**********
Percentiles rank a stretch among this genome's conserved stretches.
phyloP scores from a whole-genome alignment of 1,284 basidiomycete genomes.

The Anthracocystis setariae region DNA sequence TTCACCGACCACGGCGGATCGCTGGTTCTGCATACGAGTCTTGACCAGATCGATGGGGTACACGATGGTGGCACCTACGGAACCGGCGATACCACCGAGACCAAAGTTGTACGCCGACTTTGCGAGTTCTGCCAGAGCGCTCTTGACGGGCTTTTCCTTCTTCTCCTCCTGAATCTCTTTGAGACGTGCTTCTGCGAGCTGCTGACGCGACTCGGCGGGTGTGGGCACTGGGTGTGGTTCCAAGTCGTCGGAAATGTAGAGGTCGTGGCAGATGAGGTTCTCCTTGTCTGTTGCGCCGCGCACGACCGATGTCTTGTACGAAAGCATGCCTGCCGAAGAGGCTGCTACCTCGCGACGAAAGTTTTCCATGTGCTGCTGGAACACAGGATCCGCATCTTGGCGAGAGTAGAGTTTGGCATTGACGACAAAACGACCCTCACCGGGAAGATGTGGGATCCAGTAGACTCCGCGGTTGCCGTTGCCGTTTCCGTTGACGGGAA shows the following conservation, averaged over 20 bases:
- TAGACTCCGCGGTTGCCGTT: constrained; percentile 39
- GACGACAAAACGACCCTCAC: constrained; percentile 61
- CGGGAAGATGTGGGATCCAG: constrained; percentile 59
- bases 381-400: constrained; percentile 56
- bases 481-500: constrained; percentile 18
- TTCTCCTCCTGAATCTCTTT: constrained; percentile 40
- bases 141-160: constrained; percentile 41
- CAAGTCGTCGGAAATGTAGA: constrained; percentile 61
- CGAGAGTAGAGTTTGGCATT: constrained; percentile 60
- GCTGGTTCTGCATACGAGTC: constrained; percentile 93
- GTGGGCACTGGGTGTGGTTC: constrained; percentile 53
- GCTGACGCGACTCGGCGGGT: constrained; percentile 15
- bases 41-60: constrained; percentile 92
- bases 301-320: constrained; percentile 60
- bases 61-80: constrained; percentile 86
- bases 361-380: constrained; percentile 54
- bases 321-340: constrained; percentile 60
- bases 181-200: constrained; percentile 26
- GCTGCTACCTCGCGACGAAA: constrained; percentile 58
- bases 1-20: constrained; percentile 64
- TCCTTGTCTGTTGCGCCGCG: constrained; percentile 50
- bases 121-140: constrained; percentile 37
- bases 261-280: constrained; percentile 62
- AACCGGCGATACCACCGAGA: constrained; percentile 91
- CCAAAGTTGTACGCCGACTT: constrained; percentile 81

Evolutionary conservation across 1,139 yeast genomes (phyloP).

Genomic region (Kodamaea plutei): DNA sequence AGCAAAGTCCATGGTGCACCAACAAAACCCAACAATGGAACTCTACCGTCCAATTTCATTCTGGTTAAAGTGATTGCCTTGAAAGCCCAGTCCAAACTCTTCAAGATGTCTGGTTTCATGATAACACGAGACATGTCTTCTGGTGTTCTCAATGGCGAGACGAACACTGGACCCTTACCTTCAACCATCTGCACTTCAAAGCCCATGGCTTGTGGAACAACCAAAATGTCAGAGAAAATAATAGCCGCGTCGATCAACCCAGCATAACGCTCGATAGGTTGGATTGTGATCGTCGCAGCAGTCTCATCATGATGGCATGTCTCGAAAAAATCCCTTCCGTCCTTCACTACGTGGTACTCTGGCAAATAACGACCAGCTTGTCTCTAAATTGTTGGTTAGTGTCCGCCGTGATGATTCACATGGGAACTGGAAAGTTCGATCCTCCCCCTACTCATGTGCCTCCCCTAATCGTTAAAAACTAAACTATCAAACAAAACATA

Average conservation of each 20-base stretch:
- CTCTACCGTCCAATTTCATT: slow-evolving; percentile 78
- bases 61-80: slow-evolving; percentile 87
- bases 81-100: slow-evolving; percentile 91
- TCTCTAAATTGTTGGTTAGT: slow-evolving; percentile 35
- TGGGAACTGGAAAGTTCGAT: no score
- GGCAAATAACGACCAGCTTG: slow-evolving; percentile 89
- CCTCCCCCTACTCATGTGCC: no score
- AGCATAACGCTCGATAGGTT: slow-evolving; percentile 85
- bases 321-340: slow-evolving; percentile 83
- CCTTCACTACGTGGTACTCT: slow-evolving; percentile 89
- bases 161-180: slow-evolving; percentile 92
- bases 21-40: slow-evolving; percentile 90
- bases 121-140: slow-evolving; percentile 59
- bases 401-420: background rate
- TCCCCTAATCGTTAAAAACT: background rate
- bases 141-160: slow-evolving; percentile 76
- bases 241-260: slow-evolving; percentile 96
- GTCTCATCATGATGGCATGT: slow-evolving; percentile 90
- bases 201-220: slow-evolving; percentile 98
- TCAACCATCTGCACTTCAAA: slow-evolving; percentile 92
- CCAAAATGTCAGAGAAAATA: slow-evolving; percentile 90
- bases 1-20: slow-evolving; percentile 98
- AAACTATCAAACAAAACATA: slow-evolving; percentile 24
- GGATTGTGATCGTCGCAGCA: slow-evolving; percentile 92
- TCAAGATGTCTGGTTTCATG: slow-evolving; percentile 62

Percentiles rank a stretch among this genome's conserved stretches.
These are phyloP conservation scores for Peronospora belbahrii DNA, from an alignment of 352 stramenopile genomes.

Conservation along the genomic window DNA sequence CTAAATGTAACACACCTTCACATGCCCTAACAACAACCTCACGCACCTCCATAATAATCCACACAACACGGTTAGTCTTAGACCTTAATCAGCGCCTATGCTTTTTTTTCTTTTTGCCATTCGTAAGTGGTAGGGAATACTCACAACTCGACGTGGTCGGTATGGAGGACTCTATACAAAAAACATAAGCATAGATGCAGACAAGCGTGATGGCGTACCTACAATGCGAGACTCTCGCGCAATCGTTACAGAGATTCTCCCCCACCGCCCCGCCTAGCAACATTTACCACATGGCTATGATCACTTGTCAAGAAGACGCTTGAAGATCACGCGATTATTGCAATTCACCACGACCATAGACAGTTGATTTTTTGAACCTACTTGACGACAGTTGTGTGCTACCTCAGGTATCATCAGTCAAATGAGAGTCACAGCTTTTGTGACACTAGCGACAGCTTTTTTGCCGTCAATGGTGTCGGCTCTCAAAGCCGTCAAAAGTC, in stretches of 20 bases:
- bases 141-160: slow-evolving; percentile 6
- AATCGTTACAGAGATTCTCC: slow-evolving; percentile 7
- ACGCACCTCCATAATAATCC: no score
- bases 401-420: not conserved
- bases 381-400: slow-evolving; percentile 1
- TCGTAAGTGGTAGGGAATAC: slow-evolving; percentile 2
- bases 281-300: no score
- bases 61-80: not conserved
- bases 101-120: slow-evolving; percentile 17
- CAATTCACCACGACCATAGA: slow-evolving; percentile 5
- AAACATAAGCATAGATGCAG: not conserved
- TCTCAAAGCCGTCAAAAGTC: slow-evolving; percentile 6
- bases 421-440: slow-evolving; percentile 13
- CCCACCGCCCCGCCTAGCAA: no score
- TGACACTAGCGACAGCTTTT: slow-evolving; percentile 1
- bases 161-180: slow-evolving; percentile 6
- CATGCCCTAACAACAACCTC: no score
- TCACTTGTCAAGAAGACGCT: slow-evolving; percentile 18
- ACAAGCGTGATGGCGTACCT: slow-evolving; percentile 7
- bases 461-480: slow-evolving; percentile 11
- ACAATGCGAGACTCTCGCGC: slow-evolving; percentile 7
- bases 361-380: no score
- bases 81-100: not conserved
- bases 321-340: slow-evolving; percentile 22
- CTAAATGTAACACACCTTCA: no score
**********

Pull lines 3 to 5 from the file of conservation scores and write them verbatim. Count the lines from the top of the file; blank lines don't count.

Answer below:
The Anthracocystis setariae region DNA sequence TTCACCGACCACGGCGGATCGCTGGTTCTGCATACGAGTCTTGACCAGATCGATGGGGTACACGATGGTGGCACCTACGGAACCGGCGATACCACCGAGACCAAAGTTGTACGCCGACTTTGCGAGTTCTGCCAGAGCGCTCTTGACGGGCTTTTCCTTCTTCTCCTCCTGAATCTCTTTGAGACGTGCTTCTGCGAGCTGCTGACGCGACTCGGCGGGTGTGGGCACTGGGTGTGGTTCCAAGTCGTCGGAAATGTAGAGGTCGTGGCAGATGAGGTTCTCCTTGTCTGTTGCGCCGCGCACGACCGATGTCTTGTACGAAAGCATGCCTGCCGAAGAGGCTGCTACCTCGCGACGAAAGTTTTCCATGTGCTGCTGGAACACAGGATCCGCATCTTGGCGAGAGTAGAGTTTGGCATTGACGACAAAACGACCCTCACCGGGAAGATGTGGGATCCAGTAGACTCCGCGGTTGCCGTTGCCGTTTCCGTTGACGGGAA shows the following conservation, averaged over 20 bases:
- TAGACTCCGCGGTTGCCGTT: constrained; percentile 39
- GACGACAAAACGACCCTCAC: constrained; percentile 61